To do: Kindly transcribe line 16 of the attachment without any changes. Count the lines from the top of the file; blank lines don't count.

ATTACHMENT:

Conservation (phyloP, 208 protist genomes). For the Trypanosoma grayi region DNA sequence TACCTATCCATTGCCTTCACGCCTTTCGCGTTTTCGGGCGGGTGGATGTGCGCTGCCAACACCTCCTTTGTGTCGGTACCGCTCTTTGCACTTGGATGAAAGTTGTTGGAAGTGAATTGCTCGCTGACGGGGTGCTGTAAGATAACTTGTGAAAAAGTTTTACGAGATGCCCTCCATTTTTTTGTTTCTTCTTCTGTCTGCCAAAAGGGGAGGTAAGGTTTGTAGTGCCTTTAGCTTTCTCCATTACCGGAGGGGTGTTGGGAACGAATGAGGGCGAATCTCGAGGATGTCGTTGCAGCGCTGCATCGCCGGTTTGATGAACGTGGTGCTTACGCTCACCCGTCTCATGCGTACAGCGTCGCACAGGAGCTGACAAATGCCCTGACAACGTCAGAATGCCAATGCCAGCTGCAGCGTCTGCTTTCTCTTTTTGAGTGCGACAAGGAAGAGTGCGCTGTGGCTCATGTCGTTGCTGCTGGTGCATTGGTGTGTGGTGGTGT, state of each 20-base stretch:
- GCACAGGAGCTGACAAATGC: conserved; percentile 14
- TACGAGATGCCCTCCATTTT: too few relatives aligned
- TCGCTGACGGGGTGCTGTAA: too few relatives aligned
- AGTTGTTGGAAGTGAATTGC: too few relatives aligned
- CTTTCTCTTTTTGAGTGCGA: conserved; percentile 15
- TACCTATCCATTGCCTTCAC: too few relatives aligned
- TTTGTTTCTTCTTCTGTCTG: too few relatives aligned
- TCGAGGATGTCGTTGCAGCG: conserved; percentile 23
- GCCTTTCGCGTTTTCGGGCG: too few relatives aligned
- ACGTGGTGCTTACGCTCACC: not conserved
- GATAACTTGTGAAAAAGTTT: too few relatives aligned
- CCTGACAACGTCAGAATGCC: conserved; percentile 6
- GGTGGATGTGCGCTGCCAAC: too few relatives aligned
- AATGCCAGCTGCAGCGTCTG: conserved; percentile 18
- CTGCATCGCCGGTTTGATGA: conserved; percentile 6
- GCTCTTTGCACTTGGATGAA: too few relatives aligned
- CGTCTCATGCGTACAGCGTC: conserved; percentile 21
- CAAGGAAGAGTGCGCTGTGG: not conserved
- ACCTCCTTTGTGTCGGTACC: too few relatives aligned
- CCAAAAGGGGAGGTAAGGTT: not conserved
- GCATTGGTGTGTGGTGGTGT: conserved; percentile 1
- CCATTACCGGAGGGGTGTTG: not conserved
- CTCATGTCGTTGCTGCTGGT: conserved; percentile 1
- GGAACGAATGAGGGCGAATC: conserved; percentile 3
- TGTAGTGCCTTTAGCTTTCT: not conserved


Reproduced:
- CTGCATCGCCGGTTTGATGA: conserved; percentile 6